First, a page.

Native American Pagan Beliefs in “Absence” and “To the Pine Tree” by Schoolcraft
Native pagan elements and motifs were not found in the two discussed Schoolcraft poems. Conversely, one may find many references to the Christian God and Abrahamic ideas in “Absence.” For example, there are lines such as “that He the God of love and pow’r, may bless and guard him through each hour” and “knowledge of God is Wisdom’s height” which is very ethnocentric in terms of narrative, central idea, and style (Schoolcraft 121). Interestingly, there are no Christian elements in “To the Pine Tree.” Comparing these two poems shows how cultural assimilation through religion works over time.
Native American Pagan Beliefs in “The Indian Corn Planter” by Johnson
“The Indian Corn Planter” analysis showed that Johnson differs from Schoolcraft in incorporating religious elements into her poetry. She mentions both the Christian God and “simple pagan faith” (Johnson 125). The author uses them to describe the protagonist’s actions and thoughts and reinforce the overall imagery of the poem. It shows Canadian Indigenous tribes, and the Mohawks specifically, still remember their pagan origins and respect both religious communities.
Comparison of Styles of Poems by Schoolcraft and Johnson
Common Things in Poems of Schoolcraft and Johnson
It is obvious that the poems of Schoolcraft and Johnson have both common stylistic elements and specific significant and minor differences. The first fundamental similarity is the literary movement to which they belong which is Romanticism. Narrative elements in Schoolcraft’s writings that indicate that this is romantic literary poetry are the poet’s focus on her own emotions and related individual experiences and the frequent and detailed description of nature’s elements. According to Schoolcraft, “ah beauteous tree … that greets me on my native strand” (89). Johnson’s poem also emphasizes and describes the background; she metaphorically describes the seasons and time passage (125). Her writing is also filled with a mystical pagan atmosphere and melancholy. Speaking of narrative similarities, both “To the Pine Tree” and “The Indian Corn Planter” discusses pre-colonial Native cultures as beautiful and colorful past. Another common thing is small phonetic changes in words to create a more rhythmic flow of lines.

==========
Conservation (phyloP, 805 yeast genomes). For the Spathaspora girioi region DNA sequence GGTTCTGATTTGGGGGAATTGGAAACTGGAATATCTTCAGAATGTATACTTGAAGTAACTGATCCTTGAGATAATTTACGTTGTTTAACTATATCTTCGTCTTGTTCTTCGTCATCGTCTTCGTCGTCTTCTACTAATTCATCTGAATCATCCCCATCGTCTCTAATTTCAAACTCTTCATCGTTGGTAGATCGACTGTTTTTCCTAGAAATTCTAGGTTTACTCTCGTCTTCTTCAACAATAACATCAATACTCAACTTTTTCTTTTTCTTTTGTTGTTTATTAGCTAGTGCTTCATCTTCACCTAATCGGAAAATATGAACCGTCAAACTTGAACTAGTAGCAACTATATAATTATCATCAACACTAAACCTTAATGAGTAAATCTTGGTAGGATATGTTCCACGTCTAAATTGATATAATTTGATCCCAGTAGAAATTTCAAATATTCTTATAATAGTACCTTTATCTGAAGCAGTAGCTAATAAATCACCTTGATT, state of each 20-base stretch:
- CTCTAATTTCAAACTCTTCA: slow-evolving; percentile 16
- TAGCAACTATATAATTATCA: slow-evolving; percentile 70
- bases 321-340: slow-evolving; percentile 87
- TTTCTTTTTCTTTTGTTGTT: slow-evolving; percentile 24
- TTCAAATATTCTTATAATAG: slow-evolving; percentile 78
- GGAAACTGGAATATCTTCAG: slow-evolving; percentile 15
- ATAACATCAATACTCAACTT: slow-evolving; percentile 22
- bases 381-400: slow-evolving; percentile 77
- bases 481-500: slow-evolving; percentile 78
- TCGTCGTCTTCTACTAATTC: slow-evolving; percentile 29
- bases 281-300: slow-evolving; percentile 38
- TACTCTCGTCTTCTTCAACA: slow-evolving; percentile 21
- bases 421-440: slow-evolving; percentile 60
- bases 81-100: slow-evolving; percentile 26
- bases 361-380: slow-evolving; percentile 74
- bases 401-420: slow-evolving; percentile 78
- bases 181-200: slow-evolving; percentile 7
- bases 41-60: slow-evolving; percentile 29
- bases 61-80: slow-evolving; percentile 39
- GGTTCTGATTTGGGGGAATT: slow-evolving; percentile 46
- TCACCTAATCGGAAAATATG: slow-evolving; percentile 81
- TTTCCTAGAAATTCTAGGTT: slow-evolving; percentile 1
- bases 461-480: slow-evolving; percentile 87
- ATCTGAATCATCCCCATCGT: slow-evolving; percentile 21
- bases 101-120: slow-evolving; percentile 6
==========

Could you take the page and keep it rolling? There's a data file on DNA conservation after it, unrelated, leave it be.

Differences in Poems of Schoolcraft and Johnson
Differences between the works of Schoolcraft and Johnson are also present due to upbringing, lifestyle, outside influences, environments, and times in which these poets lived. The big narrative difference between their styles is that the former uses personal experience as the basis for the plot of the poems, while the latter relies more on imagination and metaphor. As mentioned several times above, both of Schoolcraft’s literary works are about herself (Schoolcraft 120). Johnson creates a culturally-related fictional setting to share with readers her anxieties and hopes (124). It is also worth noting the differing approaches to rhyming. The Ojibwe writer uses a short meter while the Mohawk poet resorts to a long one.
Conclusion and Future Suggestions
It was a detailed comparative analysis of three poems whose lyricists are of Native American origin. These literary works are “Absence,” “To the Pine Tree,” and “The Indian Corn Planter.” Jane Johnston School wrote the first two, and Emily Pauline Johnson created the third. Schoolcraft is considered a US romantic poet, and Johnson is a Canadian writer of the same literary movement. These include female gender and its manifestations in Native American poetry, the presence of Native American languages, Native American pagan beliefs, and stylistic similarities and differences in the poems.
Consequently, several interesting cultural patterns and literary elements were discovered. For example, the gender perspective of the discussed female Native American poets has similar sociocultural manifestations to the European ones of those times. They are wife, mother, daughter, lover, and widow. The latter proved to be the most interesting as they have a stronger connection with the pre-colonial culture of the Indigenous people. The inclusion of Native language words promotes greater distancing from the dominant post-colonial societal norm. It also contributes to the better preservation of fundamental cultural meanings. Another interesting finding is that old times, childhood, paganism, and happiness are intertwined concepts in Native American poetry of the 19th century. One also has to note that the creative styles of Schoolcraft and Johnson have more similar features than differences, and most of these can be found in their approaches to the narration. More comparative and analytical studies of multiple Indigenous writers will allow discovering and identifying new, unusual cultural elements and proving the thoughts and hypotheses described and explained here.
Johnson, Emily Pauline. E. Pauline Johnson, Tekahionwake: Collected Poems and Selected Prose. Edited by Carole Gerson and Veronica Strong-Boag, University of Toronto Press, 2002.
Pérez, L. S. “A Concise Overview of Native American Written Literature: Early Beginnings to 1968.” International Journal of Languages, Literature and Linguistics, vol. 5, no. 3, 2019, pp. 176-185.
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Schoolcraft, Jane Johnston. The Sound the Stars Make Rushing Through the Sky: The Writings of Jane Johnston Schoolcraft. Edited by Robert D. Parker, University of Pennsylvania Press, 2007.